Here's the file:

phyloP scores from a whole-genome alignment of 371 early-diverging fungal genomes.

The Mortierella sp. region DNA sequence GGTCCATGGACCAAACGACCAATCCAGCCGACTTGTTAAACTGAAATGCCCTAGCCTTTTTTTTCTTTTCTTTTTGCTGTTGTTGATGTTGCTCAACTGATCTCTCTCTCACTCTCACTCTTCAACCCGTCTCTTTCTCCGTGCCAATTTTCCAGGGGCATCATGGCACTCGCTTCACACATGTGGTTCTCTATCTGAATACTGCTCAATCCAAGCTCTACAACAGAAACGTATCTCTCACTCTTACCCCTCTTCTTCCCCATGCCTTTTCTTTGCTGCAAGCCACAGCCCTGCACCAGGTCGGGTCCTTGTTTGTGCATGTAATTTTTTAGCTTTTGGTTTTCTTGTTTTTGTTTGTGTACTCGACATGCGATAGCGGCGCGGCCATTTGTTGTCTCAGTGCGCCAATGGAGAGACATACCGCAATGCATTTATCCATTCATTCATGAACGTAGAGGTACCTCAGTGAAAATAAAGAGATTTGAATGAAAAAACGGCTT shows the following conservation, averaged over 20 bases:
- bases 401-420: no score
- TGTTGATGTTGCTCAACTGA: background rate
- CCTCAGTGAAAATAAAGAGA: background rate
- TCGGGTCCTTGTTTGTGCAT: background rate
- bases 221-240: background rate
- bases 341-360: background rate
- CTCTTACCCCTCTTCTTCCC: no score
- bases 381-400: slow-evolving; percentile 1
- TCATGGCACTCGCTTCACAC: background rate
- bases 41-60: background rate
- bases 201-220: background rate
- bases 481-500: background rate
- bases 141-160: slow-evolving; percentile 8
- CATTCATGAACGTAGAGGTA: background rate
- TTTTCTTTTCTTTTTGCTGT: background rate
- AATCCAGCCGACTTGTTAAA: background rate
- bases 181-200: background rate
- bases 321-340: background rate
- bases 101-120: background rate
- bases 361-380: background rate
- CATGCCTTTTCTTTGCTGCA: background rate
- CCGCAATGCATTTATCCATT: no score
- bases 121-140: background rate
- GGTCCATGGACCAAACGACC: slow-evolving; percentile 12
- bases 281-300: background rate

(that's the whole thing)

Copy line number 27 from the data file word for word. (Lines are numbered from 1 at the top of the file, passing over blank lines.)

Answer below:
- bases 281-300: background rate